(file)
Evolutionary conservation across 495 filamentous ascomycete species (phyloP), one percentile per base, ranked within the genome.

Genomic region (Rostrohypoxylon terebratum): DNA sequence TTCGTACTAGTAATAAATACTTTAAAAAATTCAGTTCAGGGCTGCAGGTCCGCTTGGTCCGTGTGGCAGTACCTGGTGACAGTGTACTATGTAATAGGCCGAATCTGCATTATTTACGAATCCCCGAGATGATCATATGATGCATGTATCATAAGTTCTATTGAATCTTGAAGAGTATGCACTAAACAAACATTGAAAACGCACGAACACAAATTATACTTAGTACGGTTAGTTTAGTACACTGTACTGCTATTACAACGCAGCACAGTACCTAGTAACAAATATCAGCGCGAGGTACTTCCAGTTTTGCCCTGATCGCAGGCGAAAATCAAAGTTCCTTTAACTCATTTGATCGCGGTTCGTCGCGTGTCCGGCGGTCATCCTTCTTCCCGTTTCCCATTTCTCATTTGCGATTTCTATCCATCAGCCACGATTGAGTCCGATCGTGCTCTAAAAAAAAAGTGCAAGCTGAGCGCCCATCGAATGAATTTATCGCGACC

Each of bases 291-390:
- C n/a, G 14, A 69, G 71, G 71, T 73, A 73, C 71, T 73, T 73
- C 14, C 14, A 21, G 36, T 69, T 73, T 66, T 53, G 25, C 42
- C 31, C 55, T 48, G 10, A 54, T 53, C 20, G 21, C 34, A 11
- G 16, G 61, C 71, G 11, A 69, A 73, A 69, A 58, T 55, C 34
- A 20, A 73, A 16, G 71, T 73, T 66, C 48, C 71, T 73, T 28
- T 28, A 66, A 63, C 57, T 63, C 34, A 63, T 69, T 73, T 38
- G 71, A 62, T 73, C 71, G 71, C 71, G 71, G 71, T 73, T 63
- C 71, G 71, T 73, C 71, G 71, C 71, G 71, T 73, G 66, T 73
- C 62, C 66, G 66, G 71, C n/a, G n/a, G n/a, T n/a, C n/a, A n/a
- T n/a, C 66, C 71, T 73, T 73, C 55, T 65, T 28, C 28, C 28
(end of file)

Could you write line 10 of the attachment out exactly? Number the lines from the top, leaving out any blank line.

- G 71, A 62, T 73, C 71, G 71, C 71, G 71, G 71, T 73, T 63